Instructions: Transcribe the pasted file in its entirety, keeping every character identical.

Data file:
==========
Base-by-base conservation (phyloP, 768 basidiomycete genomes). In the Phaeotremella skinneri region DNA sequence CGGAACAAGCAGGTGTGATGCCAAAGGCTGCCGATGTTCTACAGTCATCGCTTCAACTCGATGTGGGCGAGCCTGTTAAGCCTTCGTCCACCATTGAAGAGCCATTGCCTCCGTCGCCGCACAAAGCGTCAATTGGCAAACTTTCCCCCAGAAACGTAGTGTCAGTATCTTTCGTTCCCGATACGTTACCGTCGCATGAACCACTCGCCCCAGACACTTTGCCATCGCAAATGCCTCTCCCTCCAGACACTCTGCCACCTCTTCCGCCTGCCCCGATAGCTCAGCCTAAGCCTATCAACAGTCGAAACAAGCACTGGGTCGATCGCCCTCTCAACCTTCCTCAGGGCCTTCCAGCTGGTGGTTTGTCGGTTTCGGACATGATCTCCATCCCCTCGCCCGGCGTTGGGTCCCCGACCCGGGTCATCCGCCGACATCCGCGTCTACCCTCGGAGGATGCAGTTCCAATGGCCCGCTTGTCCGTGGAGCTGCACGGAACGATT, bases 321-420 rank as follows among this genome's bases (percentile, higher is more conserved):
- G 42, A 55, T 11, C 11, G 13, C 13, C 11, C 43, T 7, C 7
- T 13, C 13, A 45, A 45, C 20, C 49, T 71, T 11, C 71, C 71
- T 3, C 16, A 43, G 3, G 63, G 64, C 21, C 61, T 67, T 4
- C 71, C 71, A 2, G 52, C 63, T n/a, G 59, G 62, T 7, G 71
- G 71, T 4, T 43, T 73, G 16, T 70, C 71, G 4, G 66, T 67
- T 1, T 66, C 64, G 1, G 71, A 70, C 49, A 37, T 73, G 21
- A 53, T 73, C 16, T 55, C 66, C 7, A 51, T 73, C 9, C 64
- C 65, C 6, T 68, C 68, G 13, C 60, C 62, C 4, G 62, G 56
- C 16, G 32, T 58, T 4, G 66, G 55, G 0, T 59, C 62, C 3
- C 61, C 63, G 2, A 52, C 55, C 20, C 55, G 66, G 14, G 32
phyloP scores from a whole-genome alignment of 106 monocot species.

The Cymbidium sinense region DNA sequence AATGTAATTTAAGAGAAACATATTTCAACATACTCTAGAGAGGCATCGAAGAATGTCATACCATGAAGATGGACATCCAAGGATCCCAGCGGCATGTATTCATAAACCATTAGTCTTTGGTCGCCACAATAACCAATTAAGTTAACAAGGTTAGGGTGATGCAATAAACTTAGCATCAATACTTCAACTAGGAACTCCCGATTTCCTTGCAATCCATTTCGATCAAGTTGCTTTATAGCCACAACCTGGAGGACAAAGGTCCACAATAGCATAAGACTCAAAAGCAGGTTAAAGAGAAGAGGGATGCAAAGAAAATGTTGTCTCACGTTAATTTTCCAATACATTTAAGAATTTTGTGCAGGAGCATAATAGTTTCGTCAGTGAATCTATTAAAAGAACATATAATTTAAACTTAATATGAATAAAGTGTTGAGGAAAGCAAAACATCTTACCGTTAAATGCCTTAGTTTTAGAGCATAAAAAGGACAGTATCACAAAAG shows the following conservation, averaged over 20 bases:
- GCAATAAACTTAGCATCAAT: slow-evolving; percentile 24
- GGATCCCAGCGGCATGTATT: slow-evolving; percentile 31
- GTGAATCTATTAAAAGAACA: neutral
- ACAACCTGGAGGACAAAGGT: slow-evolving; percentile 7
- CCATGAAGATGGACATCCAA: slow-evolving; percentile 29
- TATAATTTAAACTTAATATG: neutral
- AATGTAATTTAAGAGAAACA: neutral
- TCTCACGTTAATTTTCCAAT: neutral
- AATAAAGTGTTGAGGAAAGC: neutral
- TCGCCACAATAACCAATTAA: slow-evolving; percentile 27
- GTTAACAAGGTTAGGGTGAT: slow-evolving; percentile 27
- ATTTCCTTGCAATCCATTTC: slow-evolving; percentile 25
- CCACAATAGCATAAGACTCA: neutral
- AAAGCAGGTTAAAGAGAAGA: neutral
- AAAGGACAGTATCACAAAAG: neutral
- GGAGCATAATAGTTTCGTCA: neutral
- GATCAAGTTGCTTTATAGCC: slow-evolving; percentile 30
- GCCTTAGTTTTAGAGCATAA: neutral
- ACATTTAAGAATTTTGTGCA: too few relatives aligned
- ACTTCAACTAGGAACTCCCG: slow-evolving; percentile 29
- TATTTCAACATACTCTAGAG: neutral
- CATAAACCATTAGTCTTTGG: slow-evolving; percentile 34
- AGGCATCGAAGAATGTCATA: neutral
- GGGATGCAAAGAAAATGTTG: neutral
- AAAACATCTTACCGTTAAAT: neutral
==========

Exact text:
Base-by-base conservation (phyloP, 768 basidiomycete genomes). In the Phaeotremella skinneri region DNA sequence CGGAACAAGCAGGTGTGATGCCAAAGGCTGCCGATGTTCTACAGTCATCGCTTCAACTCGATGTGGGCGAGCCTGTTAAGCCTTCGTCCACCATTGAAGAGCCATTGCCTCCGTCGCCGCACAAAGCGTCAATTGGCAAACTTTCCCCCAGAAACGTAGTGTCAGTATCTTTCGTTCCCGATACGTTACCGTCGCATGAACCACTCGCCCCAGACACTTTGCCATCGCAAATGCCTCTCCCTCCAGACACTCTGCCACCTCTTCCGCCTGCCCCGATAGCTCAGCCTAAGCCTATCAACAGTCGAAACAAGCACTGGGTCGATCGCCCTCTCAACCTTCCTCAGGGCCTTCCAGCTGGTGGTTTGTCGGTTTCGGACATGATCTCCATCCCCTCGCCCGGCGTTGGGTCCCCGACCCGGGTCATCCGCCGACATCCGCGTCTACCCTCGGAGGATGCAGTTCCAATGGCCCGCTTGTCCGTGGAGCTGCACGGAACGATT, bases 321-420 rank as follows among this genome's bases (percentile, higher is more conserved):
- G 42, A 55, T 11, C 11, G 13, C 13, C 11, C 43, T 7, C 7
- T 13, C 13, A 45, A 45, C 20, C 49, T 71, T 11, C 71, C 71
- T 3, C 16, A 43, G 3, G 63, G 64, C 21, C 61, T 67, T 4
- C 71, C 71, A 2, G 52, C 63, T n/a, G 59, G 62, T 7, G 71
- G 71, T 4, T 43, T 73, G 16, T 70, C 71, G 4, G 66, T 67
- T 1, T 66, C 64, G 1, G 71, A 70, C 49, A 37, T 73, G 21
- A 53, T 73, C 16, T 55, C 66, C 7, A 51, T 73, C 9, C 64
- C 65, C 6, T 68, C 68, G 13, C 60, C 62, C 4, G 62, G 56
- C 16, G 32, T 58, T 4, G 66, G 55, G 0, T 59, C 62, C 3
- C 61, C 63, G 2, A 52, C 55, C 20, C 55, G 66, G 14, G 32
phyloP scores from a whole-genome alignment of 106 monocot species.

The Cymbidium sinense region DNA sequence AATGTAATTTAAGAGAAACATATTTCAACATACTCTAGAGAGGCATCGAAGAATGTCATACCATGAAGATGGACATCCAAGGATCCCAGCGGCATGTATTCATAAACCATTAGTCTTTGGTCGCCACAATAACCAATTAAGTTAACAAGGTTAGGGTGATGCAATAAACTTAGCATCAATACTTCAACTAGGAACTCCCGATTTCCTTGCAATCCATTTCGATCAAGTTGCTTTATAGCCACAACCTGGAGGACAAAGGTCCACAATAGCATAAGACTCAAAAGCAGGTTAAAGAGAAGAGGGATGCAAAGAAAATGTTGTCTCACGTTAATTTTCCAATACATTTAAGAATTTTGTGCAGGAGCATAATAGTTTCGTCAGTGAATCTATTAAAAGAACATATAATTTAAACTTAATATGAATAAAGTGTTGAGGAAAGCAAAACATCTTACCGTTAAATGCCTTAGTTTTAGAGCATAAAAAGGACAGTATCACAAAAG shows the following conservation, averaged over 20 bases:
- GCAATAAACTTAGCATCAAT: slow-evolving; percentile 24
- GGATCCCAGCGGCATGTATT: slow-evolving; percentile 31
- GTGAATCTATTAAAAGAACA: neutral
- ACAACCTGGAGGACAAAGGT: slow-evolving; percentile 7
- CCATGAAGATGGACATCCAA: slow-evolving; percentile 29
- TATAATTTAAACTTAATATG: neutral
- AATGTAATTTAAGAGAAACA: neutral
- TCTCACGTTAATTTTCCAAT: neutral
- AATAAAGTGTTGAGGAAAGC: neutral
- TCGCCACAATAACCAATTAA: slow-evolving; percentile 27
- GTTAACAAGGTTAGGGTGAT: slow-evolving; percentile 27
- ATTTCCTTGCAATCCATTTC: slow-evolving; percentile 25
- CCACAATAGCATAAGACTCA: neutral
- AAAGCAGGTTAAAGAGAAGA: neutral
- AAAGGACAGTATCACAAAAG: neutral
- GGAGCATAATAGTTTCGTCA: neutral
- GATCAAGTTGCTTTATAGCC: slow-evolving; percentile 30
- GCCTTAGTTTTAGAGCATAA: neutral
- ACATTTAAGAATTTTGTGCA: too few relatives aligned
- ACTTCAACTAGGAACTCCCG: slow-evolving; percentile 29
- TATTTCAACATACTCTAGAG: neutral
- CATAAACCATTAGTCTTTGG: slow-evolving; percentile 34
- AGGCATCGAAGAATGTCATA: neutral
- GGGATGCAAAGAAAATGTTG: neutral
- AAAACATCTTACCGTTAAAT: neutral